Dissatisfaction With Orthodox Medicine.

Homeopathy was developed in the late 1700s, by Dr. Samuel Hahnemann, M.D. of Germany. He received his M.D. at Erlangen, Germany, but because of his dissatisfaction and searching, he would unknowingly build upon previously mentioned, century old paradigms of medicine. Medicine needed an investigator, like Hahnemann, to put the pieces together, form a discipline, and therefore foster paradigm change.

He Discovers The Theory.

Hahnemann, was translating Cullen's Materia Medica, a compilation of many medicines, and the results of Cullen's testing them. He found himself disagreeing with the author's premise as he relates . . . .

I made the first pure experiment with Chinchona Bark upon myself, and thereby discovered its power of exciting the familiar symptoms of intermittent fever. With this first trial, it broke upon me the dawn, that has since brightened into the most brilliant day of medical art, that it is only by their power to make the healthy human beings ill, that the medicines can cure morbid states; and even so, only such morbid states whose symptoms the selected drug itself can produce in the healthy. (Haehl, 1971 328)

Subsequently, Hahnemann moved to the town of Dresden, Germany and published numerous books on chemistry, and created many new forms of chemical testing, as mentioned earlier (Haehl 1971).

Prominent Homeopathic Supporters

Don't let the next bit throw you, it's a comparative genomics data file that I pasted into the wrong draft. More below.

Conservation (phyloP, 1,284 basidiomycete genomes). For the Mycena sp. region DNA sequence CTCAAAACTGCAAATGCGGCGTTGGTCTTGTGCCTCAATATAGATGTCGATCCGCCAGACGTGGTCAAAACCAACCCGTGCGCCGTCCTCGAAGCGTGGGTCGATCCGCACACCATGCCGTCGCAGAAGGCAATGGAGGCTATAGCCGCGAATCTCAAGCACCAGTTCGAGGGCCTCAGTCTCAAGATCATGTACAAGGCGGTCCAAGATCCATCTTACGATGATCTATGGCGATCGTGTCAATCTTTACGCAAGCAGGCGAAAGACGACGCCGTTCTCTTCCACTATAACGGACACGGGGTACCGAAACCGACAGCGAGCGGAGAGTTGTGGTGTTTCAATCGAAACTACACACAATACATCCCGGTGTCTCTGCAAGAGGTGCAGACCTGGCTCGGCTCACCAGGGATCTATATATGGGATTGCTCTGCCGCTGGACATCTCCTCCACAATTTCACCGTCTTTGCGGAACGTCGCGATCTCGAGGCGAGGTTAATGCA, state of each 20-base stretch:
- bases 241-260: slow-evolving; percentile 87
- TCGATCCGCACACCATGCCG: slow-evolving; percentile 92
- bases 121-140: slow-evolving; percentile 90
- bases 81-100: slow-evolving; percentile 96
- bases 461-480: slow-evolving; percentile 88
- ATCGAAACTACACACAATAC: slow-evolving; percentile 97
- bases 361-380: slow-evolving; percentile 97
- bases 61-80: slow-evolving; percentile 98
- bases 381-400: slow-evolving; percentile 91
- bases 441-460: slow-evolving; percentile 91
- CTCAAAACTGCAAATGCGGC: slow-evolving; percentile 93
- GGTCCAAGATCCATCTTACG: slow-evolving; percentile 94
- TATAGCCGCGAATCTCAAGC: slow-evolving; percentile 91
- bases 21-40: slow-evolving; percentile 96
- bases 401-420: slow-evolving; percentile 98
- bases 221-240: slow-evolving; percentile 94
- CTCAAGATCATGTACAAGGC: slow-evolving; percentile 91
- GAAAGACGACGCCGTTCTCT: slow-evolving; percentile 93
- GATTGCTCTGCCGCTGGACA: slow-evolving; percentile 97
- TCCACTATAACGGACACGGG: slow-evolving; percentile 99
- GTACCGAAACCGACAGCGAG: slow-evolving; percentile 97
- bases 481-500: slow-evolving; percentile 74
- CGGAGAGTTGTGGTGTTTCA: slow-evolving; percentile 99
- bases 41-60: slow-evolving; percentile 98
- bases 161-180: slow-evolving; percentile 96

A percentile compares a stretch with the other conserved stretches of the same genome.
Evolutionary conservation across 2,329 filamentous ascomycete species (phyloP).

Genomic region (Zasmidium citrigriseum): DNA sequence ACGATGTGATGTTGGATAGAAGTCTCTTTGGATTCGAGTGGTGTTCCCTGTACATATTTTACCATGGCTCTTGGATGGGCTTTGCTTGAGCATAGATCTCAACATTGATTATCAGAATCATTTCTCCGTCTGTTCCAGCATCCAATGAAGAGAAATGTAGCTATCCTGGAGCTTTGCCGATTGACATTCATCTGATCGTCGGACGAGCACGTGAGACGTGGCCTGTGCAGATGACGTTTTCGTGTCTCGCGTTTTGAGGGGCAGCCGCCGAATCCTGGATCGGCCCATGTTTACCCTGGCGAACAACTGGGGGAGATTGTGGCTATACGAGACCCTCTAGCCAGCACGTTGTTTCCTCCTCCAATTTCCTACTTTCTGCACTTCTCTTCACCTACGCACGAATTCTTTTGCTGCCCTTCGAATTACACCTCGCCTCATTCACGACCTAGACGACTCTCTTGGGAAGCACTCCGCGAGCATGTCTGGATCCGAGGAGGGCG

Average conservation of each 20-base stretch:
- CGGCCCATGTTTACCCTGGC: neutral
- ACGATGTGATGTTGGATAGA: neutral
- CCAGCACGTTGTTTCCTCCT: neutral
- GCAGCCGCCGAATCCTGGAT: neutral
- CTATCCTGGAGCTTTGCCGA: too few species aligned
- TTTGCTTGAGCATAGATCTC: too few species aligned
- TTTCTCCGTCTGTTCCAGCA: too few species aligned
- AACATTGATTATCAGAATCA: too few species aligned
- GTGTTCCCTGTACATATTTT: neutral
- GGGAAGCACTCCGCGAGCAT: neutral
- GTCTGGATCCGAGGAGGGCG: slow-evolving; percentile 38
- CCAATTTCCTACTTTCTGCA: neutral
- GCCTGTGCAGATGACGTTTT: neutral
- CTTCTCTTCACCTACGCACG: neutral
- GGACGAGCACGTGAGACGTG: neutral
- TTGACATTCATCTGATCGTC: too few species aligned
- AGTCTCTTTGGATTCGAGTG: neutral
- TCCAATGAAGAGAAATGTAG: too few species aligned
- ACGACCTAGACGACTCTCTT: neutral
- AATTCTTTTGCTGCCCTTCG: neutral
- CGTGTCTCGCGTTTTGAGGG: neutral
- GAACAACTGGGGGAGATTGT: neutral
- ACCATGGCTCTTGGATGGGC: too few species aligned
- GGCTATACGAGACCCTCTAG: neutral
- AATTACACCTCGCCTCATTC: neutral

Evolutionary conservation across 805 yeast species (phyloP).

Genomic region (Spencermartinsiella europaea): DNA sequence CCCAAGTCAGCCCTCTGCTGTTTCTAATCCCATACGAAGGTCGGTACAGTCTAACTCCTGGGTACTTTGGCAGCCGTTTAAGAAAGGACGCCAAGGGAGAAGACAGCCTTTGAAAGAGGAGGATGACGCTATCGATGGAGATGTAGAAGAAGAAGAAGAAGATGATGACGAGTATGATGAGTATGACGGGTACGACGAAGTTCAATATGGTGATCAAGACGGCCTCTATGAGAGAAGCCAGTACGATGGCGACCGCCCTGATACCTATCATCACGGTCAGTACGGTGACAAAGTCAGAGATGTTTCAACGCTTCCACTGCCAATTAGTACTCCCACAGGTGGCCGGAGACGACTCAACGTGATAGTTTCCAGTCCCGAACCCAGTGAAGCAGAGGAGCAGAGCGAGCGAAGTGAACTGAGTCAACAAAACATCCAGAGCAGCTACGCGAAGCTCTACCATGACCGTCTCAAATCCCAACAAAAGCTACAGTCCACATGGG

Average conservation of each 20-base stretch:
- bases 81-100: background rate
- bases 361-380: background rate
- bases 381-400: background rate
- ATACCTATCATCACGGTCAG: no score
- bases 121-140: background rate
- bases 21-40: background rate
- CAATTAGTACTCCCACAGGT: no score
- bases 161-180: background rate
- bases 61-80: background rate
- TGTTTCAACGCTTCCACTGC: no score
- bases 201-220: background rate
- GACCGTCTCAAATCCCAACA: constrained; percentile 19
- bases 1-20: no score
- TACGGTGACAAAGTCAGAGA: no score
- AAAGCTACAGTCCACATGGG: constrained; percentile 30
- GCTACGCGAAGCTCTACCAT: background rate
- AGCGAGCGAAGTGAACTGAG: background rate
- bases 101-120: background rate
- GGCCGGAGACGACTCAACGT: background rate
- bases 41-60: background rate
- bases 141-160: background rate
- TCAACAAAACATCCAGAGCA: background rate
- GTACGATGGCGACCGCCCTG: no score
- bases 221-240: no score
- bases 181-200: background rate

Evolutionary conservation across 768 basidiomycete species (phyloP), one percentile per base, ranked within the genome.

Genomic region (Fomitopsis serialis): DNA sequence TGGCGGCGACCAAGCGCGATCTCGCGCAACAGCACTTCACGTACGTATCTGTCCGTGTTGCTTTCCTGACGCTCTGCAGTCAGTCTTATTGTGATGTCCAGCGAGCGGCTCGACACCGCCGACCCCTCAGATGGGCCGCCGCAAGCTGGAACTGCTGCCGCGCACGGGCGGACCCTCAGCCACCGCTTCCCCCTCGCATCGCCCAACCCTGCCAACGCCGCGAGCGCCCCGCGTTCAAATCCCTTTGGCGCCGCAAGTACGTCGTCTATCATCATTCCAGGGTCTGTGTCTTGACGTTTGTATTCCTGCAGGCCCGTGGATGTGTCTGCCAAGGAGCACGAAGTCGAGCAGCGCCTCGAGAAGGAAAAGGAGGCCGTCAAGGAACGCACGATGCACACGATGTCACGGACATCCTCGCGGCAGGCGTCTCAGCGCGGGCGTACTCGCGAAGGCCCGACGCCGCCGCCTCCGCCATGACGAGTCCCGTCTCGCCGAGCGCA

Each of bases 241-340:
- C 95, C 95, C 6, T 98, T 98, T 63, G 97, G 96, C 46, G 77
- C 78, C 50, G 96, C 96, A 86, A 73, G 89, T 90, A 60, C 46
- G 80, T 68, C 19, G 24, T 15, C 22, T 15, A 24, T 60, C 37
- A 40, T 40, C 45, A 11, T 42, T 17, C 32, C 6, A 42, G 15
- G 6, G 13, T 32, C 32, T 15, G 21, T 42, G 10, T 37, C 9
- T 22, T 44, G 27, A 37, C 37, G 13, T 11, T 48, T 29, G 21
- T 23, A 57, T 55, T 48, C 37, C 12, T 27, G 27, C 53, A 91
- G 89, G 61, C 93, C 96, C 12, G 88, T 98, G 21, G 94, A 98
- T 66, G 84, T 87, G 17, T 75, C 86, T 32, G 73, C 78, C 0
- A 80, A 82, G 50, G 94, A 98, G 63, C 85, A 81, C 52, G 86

Hahnemann was a hard worker and was 89 when he died. As shown in Appendices A., he wrote 116 large works and approximately 120 pamphlets. According to Hahnemann himself, "He was always filling gaps in his education."

If like attracts like, as homeopathy believes, than what do the following notables have in common in the ways that they filled their own gaps of education?

The Duke of Glouster; Edward the VIII; Elizabeth Palmer Peabody; Elizabeth Stuart Phelps; Emanuel Swedenborgian; George the VI; Harriet Beecher Stowe; Henry Wadsworth Longfellow; Horace Greeley; Johann Wolfgang Von Goethe; John D. Rockefeller Sr.; Julia Ward Howe; Louisa May Alcott; Mahatma Gandi; Mark Twain and Mary Baker Eddy (Haehl 1970, 28). Nathaniel Hawthorn; President McKinley; Princess Mary Adelaide; Queen Adelaide; Queen Elizabeth of England, and The Royal Family; Theodore Parker; Thomas Starr King; Thomas Wentworth Higginson; Thomas Bailey Aldrich; Wendell Philips; William Cullen Bryant; William Seward; William Lloyd Garrison; William James; Yehudi Menuhin; Dizzie Gillespie; Mother Teresa and Tina Turner. (Ullman 1988, 2)

The answer is, they are, or were, all proponents and users of homeopathic medicine.

Not everyone is a proponent of Homeopathy, as you will discover if you visit the following link. These two men are MDs, supposed educated men. And yet, they put down  Homeopathy, which has over 1 million web sites on the Internet, many of them run by MDs. They have not taken the time to discover. To discover a medicine that is still chosen by the Royal Family in England, and used by countless millions throughout the world. To discover a safe and inexpensive form of treatment

Current Day Testimonials

In more recent periods the following people attest to their encounters with homeopathy.

Dizzy Gillespie.

There have been two revelations in my life-- the first was bebop and the second, homeopathy (Gillespie in Ullman 1988, 2).

Tina Turner.

Life in the fast lane wore me down, changes in my diet and homeopathy saved me. Thanks to my Homeopathic physician, For bringing me back to health and always being available for me (Turner in Ullman 1988, 3).

Yehudi Menuhin.

Homeopathy is the safest and more reliable approach to ailments and has withstood the assaults of established medical practice for over one hundred years (Menuhin in Ullman 1988, 3)

William Tyler. Chairperson of Materials and Science Engineering Dept. at Sanford University, California. . .